Website Level Checks


WordPress + Plugins

You’d be surprised how many people don’t update WordPress or their plugins. How do you expect something to work properly if it hasn’t been updated in 2 years? What’s worse is using a plugin for something simple that only needs a code snippet (Google Analytics is a prime example). Don’t be a plugin collector, as it will only lead to the downfall of your website.


From personal experience, Astra has been the best option for my clients and personal projects because it has a feature called Starter Sites that allows you to quickly launch a five-page website in about 30 seconds. Astra also integrates with Lifter LMS as well as WooCommerce to add cohesion between your site’s styling and the plugin’s styling. A lot of people enjoy Hello theme since it’s been stripped down to the bare bones and relies on Elementor to handle 100% of the styling, navigation menu, header, footer, and content.

Page Builders

Page builders have a massive impact on page performance because they add extra HTML, CSS, and JavaScript to your website. While it’s cool to drag ‘n’ drop your designs, also understand that it comes at a cost. I exclusively work with Elementor because it tends to be lighter than Divi and WP Bakery (both of which are overly bloated and clunky).

Image Dimensions

If an image is 2,000 x 2,000 pixels but the space it goes into is 400 x 400 pixels, the browser is going to resize the image and need to work harder to show the page. This will negatively impact your page performance and load time, especially if you have a lot of images (galleries or otherwise). Ideally, you’d want to properly size your images before you ever upload them to your WordPress media library.

Image Format, File Size, & Quality

If you save an image and it has a transparent background, it’s better to use the png format since it will retain the transparency; however, the adverse is also true: if you save an image as a png and it has a background, you’re going to end up with a 2MB or larger image file size, which is what we don’t want (our image should be as lean as possible).

When saving images as jpg/jpeg you want to make sure the quality is set to medium (options are generally: maximum – best, high – very good, medium – good, low – poor) since we want to keep the file size as lean as possible.

A good rule of thumb is that if a picture is used in a “hero” section (generally the wide-screen images) to keep it around 1,600 x 900 pixels (follows the 16:9 aspect ratio for HD devices). Alternatively, you can save them as 1,920 x 1,080 but you won’t see much difference in quality.

Font Families

A lot of websites tend to use multiple font families, and that’s okay, but remember that your browser has to request those fonts from Google (assuming you’re using Google Fonts) so if you’re using five different types of fonts, that’s five requests each time the page loads. Our goal is to minimize the number of requests our page makes, so try to stick to one to two fonts for the entire site. You can opt to download the fonts to your site and reference them in your them / page builder.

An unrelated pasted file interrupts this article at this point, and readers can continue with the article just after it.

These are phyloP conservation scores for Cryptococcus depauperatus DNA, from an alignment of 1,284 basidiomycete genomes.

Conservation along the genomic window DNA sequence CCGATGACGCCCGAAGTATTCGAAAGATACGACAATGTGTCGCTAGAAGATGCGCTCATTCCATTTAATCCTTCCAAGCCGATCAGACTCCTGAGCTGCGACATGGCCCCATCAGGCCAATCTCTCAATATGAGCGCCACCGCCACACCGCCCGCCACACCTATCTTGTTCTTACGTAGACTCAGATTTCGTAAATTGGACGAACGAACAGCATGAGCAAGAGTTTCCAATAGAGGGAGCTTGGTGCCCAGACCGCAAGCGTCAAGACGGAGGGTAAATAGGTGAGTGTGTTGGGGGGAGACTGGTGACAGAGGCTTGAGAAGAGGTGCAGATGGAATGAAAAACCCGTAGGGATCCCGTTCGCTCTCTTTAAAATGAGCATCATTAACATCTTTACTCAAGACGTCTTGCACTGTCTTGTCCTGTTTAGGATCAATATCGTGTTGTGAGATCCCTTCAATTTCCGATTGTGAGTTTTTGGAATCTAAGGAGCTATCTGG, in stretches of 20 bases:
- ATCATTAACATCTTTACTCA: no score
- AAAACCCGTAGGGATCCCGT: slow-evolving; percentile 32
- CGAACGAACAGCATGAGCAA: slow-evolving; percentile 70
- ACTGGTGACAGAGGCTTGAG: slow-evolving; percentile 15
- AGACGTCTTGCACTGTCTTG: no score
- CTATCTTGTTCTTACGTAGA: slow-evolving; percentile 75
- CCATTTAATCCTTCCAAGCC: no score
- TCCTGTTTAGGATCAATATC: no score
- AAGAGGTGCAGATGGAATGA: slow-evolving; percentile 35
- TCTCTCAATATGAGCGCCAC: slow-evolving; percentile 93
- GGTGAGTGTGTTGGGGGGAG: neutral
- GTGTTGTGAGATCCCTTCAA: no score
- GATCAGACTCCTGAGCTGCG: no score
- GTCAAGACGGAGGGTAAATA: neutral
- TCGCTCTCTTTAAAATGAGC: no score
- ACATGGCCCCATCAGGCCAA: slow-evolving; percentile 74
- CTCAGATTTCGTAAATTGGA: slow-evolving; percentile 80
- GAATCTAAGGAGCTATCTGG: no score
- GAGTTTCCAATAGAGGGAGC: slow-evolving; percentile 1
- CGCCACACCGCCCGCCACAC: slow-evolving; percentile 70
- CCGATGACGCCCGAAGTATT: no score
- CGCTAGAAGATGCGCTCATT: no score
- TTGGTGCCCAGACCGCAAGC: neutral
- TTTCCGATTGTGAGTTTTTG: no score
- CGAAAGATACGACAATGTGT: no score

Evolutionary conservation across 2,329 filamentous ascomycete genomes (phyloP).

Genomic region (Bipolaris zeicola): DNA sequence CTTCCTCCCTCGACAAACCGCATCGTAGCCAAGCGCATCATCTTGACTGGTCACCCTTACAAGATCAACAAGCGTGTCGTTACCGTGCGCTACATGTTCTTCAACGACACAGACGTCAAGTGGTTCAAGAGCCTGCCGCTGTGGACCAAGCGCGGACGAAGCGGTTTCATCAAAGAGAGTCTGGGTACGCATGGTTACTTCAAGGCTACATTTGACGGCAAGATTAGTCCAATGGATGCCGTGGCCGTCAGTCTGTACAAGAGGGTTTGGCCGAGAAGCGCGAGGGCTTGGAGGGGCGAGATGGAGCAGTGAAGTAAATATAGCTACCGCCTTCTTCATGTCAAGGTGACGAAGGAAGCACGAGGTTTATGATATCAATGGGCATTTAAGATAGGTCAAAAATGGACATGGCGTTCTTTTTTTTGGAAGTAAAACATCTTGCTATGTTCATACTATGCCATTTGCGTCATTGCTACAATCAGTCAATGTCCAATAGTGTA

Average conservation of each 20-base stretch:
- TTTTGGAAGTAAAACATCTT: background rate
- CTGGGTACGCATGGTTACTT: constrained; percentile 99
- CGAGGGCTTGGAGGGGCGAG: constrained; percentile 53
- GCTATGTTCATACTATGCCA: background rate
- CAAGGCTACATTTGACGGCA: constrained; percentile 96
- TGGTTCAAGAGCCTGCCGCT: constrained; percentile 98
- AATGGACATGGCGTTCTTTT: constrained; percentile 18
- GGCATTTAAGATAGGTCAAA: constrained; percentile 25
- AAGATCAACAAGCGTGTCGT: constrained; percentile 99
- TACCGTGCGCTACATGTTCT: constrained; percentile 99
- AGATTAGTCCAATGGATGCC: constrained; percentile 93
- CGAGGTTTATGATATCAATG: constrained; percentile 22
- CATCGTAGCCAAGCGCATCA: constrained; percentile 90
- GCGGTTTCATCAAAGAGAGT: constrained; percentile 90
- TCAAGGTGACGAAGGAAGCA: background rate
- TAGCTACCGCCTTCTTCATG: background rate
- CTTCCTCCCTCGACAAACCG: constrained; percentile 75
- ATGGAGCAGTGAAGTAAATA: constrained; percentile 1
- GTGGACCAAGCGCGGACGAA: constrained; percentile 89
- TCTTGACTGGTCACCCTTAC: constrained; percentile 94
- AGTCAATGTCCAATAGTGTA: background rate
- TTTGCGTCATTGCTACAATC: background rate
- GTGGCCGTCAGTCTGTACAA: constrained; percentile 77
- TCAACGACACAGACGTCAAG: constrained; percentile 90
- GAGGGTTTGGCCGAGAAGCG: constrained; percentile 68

If you need to add a video, make sure to use a caching plugin (discussed above) that features “lazy loading” i.e. the video isn’t played until the user clicks on it or manually lazy load the image yourself.


This area can be tricky because you want to appeal to your users but you also want to make sure the information is as succinct as possible. Most web pages, specifically the home page, will probably have five or six sections that break up the content into dedicated areas: stats, reviews, brief summaries, etc. Landing pages will have closer to 10 or more sections depending on the copywriting, images and calls to action. If this is the case, remember to keep the sections short and sweet as possible.

Third Party Plugins

I once worked with a client that had TONS of tracking plugins, Google Adsense, heat maps, etc. and wondered why their pages loaded so slow. Yes, it’s good to know how your website visitors interact with the pages but it’s also okay if you don’t track every metric about them. Having excessive plugins and/or software on your web page can severely impact performance and cause users to leave.

What Does This Mean for You?

It takes just as much effort to build a lean and speedy site as it does a large and clunky one. In order to figure out where to start on improving your website performance, head over to GT Metrix’s website and run a speed test on all of your website URLs. If any of them are more than three seconds, look at the suggested fixes as well as the waterfall tab to assess when everything is loaded on the page.

Once you have all your ducks in a row, you should start to see an improvement in page conversions and a lower bounce rate. While the fixes are overnight, the results will take some time to really measure the effectiveness of your hard work.